And back in the 50's you had people like Pat Boone demonstrating how not to sing Fats Domino and Little Richard songs. And don't get me started on Mitch Miller!


    But a lot of this stuff is subjective. Remember that Frank Sinatra thought rock n roll was "made by, and for, juvenile delinquents" (ironic, given the fact that he was the one with a criminal record). Some jive turkey who wrote for Downbeat dismissed John Coltrane's early 60's music as "anti-jazz". For that matter, virtually any jazz musician who did anything "new" or "different" post-1960 was dismissed in some quarters as "not jazz". Miles Davis was even criticized by his former piano player, Bill Evans, for "going electric". Then there's poor Bobby Zimmerman, who was also dissed by the folk music "cognoscenti", for daring to play an electric guitar.

    Personally, I grew up in the 80's, so a lot of stuff that I routinely see get dismissed in some quarters, a lot of the so called MTV stuff, from synth pop to glam metal, I happen to like. Whenever you see people talk about "great music of the 80's", they're always talking about R&B, rap, or what might loosely be called "college radio stuff" or retroactively described as "alternative". There's a lot of great music there, to be sure, but every time I see a "best of the 80's lists heavy on REM, The Smiths, The Cure etc, I always ask, "Where's Zebra, Y&T, Night Ranger, Thompson Twins, Duran Duran, Iron Maiden, Judas Priest, etc?".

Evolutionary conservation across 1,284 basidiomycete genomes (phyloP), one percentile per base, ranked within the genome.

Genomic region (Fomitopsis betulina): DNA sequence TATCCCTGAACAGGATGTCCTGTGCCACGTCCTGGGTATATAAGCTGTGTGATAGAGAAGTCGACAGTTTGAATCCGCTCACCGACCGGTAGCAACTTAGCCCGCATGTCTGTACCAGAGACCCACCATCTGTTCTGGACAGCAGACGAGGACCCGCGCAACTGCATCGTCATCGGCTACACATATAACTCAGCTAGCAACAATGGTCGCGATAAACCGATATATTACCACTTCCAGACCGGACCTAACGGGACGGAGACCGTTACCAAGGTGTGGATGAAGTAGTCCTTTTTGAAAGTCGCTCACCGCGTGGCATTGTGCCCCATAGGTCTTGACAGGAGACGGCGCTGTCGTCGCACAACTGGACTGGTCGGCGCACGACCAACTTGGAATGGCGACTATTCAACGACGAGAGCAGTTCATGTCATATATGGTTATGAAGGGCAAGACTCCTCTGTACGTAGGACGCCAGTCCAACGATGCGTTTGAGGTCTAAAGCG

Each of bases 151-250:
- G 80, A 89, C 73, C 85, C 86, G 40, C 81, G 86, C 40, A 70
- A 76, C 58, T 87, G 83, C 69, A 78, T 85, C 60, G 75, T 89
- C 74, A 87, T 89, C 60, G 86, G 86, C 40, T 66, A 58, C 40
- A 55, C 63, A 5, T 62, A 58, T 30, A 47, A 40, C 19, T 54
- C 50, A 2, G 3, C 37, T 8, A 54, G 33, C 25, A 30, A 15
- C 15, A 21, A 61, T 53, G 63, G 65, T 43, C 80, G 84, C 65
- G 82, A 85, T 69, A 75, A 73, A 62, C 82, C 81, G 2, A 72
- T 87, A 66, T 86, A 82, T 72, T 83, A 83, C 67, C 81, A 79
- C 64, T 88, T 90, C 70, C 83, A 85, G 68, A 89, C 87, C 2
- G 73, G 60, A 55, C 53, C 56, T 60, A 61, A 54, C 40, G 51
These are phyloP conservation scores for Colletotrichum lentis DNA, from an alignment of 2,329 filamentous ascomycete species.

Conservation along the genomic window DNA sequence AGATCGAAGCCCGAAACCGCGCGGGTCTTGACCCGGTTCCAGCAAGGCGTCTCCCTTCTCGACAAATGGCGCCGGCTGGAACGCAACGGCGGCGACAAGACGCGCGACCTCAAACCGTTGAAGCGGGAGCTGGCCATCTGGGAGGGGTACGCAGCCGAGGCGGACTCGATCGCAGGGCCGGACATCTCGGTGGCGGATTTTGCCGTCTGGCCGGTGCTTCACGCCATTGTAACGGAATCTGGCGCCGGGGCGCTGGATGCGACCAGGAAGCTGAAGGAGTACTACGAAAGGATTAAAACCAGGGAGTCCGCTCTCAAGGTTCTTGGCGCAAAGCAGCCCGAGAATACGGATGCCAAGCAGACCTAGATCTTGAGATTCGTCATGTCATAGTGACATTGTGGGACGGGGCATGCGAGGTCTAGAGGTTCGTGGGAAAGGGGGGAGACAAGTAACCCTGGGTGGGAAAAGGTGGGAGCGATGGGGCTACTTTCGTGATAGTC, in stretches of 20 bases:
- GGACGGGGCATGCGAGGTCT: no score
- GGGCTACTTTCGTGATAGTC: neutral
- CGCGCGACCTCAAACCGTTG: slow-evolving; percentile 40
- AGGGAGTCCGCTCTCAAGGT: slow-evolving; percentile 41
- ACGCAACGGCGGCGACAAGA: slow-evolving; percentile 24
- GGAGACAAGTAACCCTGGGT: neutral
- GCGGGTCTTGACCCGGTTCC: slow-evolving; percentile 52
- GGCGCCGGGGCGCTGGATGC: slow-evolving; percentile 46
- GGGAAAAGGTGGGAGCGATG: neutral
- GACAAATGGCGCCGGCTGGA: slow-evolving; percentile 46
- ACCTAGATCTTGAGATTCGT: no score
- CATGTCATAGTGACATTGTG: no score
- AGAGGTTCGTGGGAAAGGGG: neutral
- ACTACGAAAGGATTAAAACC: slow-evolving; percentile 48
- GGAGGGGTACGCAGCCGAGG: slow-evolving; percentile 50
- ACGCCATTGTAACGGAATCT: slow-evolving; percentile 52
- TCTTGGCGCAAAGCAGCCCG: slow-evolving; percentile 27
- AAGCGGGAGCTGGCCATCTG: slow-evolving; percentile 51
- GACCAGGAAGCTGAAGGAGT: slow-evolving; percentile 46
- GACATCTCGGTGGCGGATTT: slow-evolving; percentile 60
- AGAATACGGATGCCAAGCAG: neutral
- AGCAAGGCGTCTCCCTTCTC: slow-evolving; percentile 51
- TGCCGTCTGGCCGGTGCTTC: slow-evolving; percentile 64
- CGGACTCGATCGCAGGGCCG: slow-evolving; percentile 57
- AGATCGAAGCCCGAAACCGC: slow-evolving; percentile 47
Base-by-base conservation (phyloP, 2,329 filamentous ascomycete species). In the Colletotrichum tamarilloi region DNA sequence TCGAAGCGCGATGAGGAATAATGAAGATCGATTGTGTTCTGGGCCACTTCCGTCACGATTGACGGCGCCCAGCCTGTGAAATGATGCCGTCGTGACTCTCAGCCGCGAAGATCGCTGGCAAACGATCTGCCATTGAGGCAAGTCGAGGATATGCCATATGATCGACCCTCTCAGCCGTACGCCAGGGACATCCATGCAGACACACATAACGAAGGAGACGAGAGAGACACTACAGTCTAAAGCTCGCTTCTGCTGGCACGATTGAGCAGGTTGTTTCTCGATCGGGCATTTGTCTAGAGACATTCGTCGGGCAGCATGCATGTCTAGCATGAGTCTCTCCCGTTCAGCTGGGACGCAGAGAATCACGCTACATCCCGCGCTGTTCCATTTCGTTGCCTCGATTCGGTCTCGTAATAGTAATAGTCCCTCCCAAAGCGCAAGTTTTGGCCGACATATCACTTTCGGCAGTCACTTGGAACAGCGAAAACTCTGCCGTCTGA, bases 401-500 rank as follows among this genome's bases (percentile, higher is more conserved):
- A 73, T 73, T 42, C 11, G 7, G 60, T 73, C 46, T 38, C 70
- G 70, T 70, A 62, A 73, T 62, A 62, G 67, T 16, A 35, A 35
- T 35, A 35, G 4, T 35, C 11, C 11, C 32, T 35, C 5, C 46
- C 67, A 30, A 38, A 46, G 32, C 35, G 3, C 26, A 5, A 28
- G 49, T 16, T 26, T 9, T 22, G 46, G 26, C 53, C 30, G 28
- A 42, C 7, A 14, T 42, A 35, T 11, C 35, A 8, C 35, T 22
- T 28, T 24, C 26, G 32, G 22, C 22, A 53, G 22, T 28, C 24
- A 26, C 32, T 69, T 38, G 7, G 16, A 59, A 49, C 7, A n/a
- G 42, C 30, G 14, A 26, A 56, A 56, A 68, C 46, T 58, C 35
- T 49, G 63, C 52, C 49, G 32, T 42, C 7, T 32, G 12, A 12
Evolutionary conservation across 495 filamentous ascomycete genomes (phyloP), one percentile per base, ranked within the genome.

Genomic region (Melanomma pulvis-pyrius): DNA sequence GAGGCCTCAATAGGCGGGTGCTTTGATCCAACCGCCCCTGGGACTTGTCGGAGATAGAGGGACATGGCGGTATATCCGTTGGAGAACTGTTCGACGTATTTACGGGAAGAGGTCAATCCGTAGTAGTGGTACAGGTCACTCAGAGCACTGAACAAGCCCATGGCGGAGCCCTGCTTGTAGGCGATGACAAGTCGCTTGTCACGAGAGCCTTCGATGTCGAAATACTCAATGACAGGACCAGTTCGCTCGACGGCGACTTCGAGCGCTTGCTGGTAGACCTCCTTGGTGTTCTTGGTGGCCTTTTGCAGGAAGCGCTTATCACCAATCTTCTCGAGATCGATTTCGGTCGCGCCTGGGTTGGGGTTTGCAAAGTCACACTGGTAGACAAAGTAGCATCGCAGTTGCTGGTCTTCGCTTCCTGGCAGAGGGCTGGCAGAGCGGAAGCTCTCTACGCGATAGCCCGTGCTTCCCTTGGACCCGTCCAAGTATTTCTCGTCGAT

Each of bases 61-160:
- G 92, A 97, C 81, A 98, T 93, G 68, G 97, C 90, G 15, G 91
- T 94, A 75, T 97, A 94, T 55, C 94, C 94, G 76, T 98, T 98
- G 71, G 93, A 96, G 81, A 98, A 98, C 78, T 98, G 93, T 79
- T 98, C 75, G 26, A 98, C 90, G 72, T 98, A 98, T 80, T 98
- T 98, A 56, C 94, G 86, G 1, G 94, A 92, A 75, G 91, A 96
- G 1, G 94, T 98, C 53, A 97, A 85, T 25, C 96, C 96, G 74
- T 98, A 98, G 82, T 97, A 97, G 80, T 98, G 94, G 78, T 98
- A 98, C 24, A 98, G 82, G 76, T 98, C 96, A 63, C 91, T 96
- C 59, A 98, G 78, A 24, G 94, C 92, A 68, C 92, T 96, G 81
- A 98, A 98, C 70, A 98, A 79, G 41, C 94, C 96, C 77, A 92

And you can argue that the music Genesis or The Who or The Rolling Stones made during the 80's was not as good as their classic earlier records, but it's what turned kids my age onto those bands. Without the Kenney Jones era, I might never have heard The Who (or at least, not until much, much much later). Likwise, Start Me Up and Hang Fire were the first Stones songs I remember hearing, the latter being the one that turned me into a fan.